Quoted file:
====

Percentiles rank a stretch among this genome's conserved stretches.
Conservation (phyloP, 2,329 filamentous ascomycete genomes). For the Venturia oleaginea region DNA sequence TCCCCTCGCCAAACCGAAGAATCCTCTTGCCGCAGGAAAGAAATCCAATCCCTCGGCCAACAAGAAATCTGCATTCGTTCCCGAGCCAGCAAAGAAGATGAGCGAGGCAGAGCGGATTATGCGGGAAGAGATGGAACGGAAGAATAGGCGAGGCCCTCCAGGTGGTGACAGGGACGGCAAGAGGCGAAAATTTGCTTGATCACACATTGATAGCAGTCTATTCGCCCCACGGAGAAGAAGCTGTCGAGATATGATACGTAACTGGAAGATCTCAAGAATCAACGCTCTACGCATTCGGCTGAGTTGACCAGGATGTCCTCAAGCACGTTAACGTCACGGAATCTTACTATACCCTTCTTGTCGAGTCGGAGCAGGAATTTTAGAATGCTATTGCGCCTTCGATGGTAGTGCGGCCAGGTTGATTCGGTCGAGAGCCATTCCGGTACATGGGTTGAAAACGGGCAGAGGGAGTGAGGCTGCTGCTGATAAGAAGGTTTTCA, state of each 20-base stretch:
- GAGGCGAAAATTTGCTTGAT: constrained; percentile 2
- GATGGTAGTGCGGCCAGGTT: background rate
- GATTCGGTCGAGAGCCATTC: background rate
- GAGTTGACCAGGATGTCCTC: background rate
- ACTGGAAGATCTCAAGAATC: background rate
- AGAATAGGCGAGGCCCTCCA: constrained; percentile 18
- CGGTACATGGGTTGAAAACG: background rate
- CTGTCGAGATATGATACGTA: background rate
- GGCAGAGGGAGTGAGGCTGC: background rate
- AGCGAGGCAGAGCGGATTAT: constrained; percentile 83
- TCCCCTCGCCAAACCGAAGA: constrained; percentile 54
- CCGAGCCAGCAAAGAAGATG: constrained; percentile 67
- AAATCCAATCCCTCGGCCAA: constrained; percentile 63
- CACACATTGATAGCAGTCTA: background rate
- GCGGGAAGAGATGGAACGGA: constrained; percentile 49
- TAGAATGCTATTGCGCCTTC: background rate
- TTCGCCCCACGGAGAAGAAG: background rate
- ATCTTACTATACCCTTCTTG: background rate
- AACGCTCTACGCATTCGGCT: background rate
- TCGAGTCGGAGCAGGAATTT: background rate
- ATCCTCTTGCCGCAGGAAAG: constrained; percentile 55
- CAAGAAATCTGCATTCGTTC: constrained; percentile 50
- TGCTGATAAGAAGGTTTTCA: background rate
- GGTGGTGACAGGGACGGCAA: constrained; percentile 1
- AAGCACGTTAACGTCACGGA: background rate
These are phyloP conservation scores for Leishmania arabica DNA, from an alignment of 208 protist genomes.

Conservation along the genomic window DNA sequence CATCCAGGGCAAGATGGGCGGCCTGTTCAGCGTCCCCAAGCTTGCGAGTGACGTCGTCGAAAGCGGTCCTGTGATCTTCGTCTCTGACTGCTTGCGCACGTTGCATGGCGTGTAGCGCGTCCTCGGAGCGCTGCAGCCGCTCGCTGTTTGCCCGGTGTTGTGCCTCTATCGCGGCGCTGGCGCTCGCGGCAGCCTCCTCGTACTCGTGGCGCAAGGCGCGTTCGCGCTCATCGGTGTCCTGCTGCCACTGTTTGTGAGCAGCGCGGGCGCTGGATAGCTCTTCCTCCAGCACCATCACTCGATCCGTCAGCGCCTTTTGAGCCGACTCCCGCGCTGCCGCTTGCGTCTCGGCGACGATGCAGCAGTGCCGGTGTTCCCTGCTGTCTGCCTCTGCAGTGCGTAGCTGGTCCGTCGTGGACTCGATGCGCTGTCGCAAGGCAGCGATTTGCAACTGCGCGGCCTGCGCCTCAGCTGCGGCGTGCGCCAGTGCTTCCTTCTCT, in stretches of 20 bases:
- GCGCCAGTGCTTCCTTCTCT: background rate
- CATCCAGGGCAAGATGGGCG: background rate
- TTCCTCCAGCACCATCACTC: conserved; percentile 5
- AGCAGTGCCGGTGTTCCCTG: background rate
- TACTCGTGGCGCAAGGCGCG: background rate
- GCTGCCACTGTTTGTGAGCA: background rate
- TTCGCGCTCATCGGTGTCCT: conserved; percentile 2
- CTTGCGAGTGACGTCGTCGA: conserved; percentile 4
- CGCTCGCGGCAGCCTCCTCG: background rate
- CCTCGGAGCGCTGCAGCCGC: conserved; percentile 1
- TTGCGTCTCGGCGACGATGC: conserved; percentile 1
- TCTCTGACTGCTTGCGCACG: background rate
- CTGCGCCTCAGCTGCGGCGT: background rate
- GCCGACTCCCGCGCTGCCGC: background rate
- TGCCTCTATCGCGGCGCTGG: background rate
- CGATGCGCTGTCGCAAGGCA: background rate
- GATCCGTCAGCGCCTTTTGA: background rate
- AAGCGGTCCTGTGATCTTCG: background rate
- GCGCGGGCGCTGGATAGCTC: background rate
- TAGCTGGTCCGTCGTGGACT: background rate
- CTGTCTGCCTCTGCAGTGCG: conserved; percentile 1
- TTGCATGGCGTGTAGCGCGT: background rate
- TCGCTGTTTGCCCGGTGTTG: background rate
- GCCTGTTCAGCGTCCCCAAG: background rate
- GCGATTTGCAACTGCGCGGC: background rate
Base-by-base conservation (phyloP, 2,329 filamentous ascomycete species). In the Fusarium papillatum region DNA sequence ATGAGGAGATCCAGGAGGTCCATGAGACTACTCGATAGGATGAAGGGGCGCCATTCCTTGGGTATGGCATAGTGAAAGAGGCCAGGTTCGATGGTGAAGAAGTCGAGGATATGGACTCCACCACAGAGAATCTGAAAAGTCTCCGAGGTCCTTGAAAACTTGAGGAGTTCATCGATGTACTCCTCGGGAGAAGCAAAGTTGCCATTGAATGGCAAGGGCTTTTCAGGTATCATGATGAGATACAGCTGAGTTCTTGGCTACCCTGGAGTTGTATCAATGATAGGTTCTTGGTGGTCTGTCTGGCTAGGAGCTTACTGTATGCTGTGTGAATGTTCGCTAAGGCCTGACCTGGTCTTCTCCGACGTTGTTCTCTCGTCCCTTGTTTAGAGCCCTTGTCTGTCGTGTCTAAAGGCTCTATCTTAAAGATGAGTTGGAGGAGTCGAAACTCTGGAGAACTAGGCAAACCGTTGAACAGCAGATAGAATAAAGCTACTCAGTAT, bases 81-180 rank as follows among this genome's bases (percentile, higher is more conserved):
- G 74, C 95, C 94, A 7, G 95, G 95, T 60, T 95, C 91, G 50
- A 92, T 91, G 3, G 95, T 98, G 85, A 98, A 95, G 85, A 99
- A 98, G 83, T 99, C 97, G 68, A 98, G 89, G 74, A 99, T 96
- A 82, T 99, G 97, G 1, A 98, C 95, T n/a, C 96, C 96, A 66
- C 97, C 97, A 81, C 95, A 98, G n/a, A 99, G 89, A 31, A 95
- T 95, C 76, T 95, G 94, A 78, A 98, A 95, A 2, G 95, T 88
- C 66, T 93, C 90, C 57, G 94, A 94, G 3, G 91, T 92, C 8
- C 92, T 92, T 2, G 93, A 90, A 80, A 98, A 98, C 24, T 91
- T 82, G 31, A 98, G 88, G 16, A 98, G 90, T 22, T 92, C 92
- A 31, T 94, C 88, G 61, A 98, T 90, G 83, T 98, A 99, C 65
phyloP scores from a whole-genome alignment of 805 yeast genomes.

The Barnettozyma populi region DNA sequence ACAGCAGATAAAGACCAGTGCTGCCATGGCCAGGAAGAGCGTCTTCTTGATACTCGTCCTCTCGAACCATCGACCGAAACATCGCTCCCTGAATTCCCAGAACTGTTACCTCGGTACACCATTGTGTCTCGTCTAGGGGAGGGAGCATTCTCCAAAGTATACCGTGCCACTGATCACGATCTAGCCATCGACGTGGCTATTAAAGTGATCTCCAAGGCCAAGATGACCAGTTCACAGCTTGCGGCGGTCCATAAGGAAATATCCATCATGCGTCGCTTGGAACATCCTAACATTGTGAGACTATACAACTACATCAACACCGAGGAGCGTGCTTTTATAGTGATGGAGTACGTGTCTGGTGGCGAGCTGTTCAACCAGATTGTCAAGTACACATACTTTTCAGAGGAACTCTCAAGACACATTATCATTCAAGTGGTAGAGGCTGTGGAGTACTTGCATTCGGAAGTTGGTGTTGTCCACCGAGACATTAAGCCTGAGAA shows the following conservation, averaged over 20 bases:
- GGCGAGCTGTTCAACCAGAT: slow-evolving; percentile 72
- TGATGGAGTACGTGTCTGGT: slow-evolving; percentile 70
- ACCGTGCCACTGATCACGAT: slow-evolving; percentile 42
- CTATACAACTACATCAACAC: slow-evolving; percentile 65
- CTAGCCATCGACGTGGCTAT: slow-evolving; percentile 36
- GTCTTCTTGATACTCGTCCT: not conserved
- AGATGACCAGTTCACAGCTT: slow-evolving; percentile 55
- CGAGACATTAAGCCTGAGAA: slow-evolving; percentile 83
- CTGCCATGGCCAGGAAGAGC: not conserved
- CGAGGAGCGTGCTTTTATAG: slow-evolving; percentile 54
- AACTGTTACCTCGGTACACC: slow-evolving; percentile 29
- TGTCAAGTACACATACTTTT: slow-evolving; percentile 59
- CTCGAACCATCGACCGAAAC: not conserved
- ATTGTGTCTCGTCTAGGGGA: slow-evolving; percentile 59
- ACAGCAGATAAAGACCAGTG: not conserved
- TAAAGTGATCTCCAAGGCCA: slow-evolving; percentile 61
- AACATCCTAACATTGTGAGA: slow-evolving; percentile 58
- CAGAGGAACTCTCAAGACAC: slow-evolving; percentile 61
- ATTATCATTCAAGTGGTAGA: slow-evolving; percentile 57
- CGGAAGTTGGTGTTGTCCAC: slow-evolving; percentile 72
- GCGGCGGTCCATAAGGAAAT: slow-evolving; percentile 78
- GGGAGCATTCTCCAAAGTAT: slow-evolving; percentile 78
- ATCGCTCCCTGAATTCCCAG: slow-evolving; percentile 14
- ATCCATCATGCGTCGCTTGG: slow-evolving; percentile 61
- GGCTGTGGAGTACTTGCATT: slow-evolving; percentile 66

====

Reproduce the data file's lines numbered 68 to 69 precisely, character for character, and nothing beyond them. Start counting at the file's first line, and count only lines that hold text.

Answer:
- GGCGAGCTGTTCAACCAGAT: slow-evolving; percentile 72
- TGATGGAGTACGTGTCTGGT: slow-evolving; percentile 70